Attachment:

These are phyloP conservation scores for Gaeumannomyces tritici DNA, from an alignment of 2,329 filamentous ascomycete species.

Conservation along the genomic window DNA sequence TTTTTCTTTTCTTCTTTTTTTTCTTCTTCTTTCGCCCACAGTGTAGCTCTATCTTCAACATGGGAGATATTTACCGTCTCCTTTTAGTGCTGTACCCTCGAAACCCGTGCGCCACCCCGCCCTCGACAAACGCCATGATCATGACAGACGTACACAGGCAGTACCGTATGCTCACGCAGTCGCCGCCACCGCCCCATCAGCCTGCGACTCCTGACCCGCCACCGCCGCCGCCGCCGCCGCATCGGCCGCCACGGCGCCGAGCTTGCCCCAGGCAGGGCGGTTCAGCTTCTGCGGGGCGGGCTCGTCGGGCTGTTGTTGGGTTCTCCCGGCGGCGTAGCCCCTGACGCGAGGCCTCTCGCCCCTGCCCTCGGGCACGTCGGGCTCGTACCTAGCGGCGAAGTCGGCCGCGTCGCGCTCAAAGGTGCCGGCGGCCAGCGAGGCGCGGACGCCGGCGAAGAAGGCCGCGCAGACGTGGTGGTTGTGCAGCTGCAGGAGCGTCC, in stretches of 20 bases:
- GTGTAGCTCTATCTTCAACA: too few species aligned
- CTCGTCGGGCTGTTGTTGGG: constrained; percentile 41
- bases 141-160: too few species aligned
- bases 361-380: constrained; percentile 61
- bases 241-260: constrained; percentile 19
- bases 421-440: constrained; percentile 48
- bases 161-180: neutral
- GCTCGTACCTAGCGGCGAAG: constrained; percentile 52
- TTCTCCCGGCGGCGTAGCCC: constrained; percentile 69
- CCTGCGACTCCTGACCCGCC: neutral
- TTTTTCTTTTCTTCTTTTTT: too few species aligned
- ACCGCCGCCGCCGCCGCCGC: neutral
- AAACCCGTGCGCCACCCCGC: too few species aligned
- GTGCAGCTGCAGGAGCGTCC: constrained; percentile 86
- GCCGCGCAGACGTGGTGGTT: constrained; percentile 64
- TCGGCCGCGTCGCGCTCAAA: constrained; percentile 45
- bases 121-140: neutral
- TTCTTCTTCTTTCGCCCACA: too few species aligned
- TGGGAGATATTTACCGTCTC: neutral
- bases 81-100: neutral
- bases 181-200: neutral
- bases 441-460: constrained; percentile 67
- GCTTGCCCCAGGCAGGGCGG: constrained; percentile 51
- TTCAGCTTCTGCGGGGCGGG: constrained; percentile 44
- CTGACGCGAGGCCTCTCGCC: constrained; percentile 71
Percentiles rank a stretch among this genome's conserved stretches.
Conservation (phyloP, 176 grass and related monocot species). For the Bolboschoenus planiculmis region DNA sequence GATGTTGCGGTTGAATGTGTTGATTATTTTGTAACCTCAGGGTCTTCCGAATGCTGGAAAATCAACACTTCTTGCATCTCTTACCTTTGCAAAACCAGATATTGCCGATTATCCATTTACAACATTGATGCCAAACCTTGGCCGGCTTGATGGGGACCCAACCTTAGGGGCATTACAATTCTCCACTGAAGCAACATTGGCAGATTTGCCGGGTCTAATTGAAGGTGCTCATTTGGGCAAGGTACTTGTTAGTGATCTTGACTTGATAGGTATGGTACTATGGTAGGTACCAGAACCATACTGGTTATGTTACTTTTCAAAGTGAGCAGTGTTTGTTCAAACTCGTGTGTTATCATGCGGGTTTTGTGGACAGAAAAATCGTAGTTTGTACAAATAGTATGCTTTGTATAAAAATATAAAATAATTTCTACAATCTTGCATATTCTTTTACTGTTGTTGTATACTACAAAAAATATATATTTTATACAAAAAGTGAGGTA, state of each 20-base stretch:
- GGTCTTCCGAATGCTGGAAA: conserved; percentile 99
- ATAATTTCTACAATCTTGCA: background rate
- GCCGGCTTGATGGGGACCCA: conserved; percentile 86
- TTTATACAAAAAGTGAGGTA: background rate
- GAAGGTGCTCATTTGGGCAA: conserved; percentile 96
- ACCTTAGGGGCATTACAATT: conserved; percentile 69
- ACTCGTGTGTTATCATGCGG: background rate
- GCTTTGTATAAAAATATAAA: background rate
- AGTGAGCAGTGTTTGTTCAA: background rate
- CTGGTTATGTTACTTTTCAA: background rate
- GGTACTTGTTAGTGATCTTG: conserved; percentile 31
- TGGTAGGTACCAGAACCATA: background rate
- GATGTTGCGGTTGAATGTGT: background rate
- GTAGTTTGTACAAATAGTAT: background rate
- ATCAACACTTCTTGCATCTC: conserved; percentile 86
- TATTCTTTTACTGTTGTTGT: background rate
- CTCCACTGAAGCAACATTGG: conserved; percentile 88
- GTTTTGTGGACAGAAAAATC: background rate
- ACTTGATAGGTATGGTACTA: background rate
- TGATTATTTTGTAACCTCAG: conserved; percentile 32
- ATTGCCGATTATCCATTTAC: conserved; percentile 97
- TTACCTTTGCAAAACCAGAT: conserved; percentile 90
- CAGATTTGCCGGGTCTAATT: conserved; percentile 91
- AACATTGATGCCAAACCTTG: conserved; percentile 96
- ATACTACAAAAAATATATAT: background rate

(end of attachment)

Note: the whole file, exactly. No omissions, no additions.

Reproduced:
These are phyloP conservation scores for Gaeumannomyces tritici DNA, from an alignment of 2,329 filamentous ascomycete species.

Conservation along the genomic window DNA sequence TTTTTCTTTTCTTCTTTTTTTTCTTCTTCTTTCGCCCACAGTGTAGCTCTATCTTCAACATGGGAGATATTTACCGTCTCCTTTTAGTGCTGTACCCTCGAAACCCGTGCGCCACCCCGCCCTCGACAAACGCCATGATCATGACAGACGTACACAGGCAGTACCGTATGCTCACGCAGTCGCCGCCACCGCCCCATCAGCCTGCGACTCCTGACCCGCCACCGCCGCCGCCGCCGCCGCATCGGCCGCCACGGCGCCGAGCTTGCCCCAGGCAGGGCGGTTCAGCTTCTGCGGGGCGGGCTCGTCGGGCTGTTGTTGGGTTCTCCCGGCGGCGTAGCCCCTGACGCGAGGCCTCTCGCCCCTGCCCTCGGGCACGTCGGGCTCGTACCTAGCGGCGAAGTCGGCCGCGTCGCGCTCAAAGGTGCCGGCGGCCAGCGAGGCGCGGACGCCGGCGAAGAAGGCCGCGCAGACGTGGTGGTTGTGCAGCTGCAGGAGCGTCC, in stretches of 20 bases:
- GTGTAGCTCTATCTTCAACA: too few species aligned
- CTCGTCGGGCTGTTGTTGGG: constrained; percentile 41
- bases 141-160: too few species aligned
- bases 361-380: constrained; percentile 61
- bases 241-260: constrained; percentile 19
- bases 421-440: constrained; percentile 48
- bases 161-180: neutral
- GCTCGTACCTAGCGGCGAAG: constrained; percentile 52
- TTCTCCCGGCGGCGTAGCCC: constrained; percentile 69
- CCTGCGACTCCTGACCCGCC: neutral
- TTTTTCTTTTCTTCTTTTTT: too few species aligned
- ACCGCCGCCGCCGCCGCCGC: neutral
- AAACCCGTGCGCCACCCCGC: too few species aligned
- GTGCAGCTGCAGGAGCGTCC: constrained; percentile 86
- GCCGCGCAGACGTGGTGGTT: constrained; percentile 64
- TCGGCCGCGTCGCGCTCAAA: constrained; percentile 45
- bases 121-140: neutral
- TTCTTCTTCTTTCGCCCACA: too few species aligned
- TGGGAGATATTTACCGTCTC: neutral
- bases 81-100: neutral
- bases 181-200: neutral
- bases 441-460: constrained; percentile 67
- GCTTGCCCCAGGCAGGGCGG: constrained; percentile 51
- TTCAGCTTCTGCGGGGCGGG: constrained; percentile 44
- CTGACGCGAGGCCTCTCGCC: constrained; percentile 71
Percentiles rank a stretch among this genome's conserved stretches.
Conservation (phyloP, 176 grass and related monocot species). For the Bolboschoenus planiculmis region DNA sequence GATGTTGCGGTTGAATGTGTTGATTATTTTGTAACCTCAGGGTCTTCCGAATGCTGGAAAATCAACACTTCTTGCATCTCTTACCTTTGCAAAACCAGATATTGCCGATTATCCATTTACAACATTGATGCCAAACCTTGGCCGGCTTGATGGGGACCCAACCTTAGGGGCATTACAATTCTCCACTGAAGCAACATTGGCAGATTTGCCGGGTCTAATTGAAGGTGCTCATTTGGGCAAGGTACTTGTTAGTGATCTTGACTTGATAGGTATGGTACTATGGTAGGTACCAGAACCATACTGGTTATGTTACTTTTCAAAGTGAGCAGTGTTTGTTCAAACTCGTGTGTTATCATGCGGGTTTTGTGGACAGAAAAATCGTAGTTTGTACAAATAGTATGCTTTGTATAAAAATATAAAATAATTTCTACAATCTTGCATATTCTTTTACTGTTGTTGTATACTACAAAAAATATATATTTTATACAAAAAGTGAGGTA, state of each 20-base stretch:
- GGTCTTCCGAATGCTGGAAA: conserved; percentile 99
- ATAATTTCTACAATCTTGCA: background rate
- GCCGGCTTGATGGGGACCCA: conserved; percentile 86
- TTTATACAAAAAGTGAGGTA: background rate
- GAAGGTGCTCATTTGGGCAA: conserved; percentile 96
- ACCTTAGGGGCATTACAATT: conserved; percentile 69
- ACTCGTGTGTTATCATGCGG: background rate
- GCTTTGTATAAAAATATAAA: background rate
- AGTGAGCAGTGTTTGTTCAA: background rate
- CTGGTTATGTTACTTTTCAA: background rate
- GGTACTTGTTAGTGATCTTG: conserved; percentile 31
- TGGTAGGTACCAGAACCATA: background rate
- GATGTTGCGGTTGAATGTGT: background rate
- GTAGTTTGTACAAATAGTAT: background rate
- ATCAACACTTCTTGCATCTC: conserved; percentile 86
- TATTCTTTTACTGTTGTTGT: background rate
- CTCCACTGAAGCAACATTGG: conserved; percentile 88
- GTTTTGTGGACAGAAAAATC: background rate
- ACTTGATAGGTATGGTACTA: background rate
- TGATTATTTTGTAACCTCAG: conserved; percentile 32
- ATTGCCGATTATCCATTTAC: conserved; percentile 97
- TTACCTTTGCAAAACCAGAT: conserved; percentile 90
- CAGATTTGCCGGGTCTAATT: conserved; percentile 91
- AACATTGATGCCAAACCTTG: conserved; percentile 96
- ATACTACAAAAAATATATAT: background rate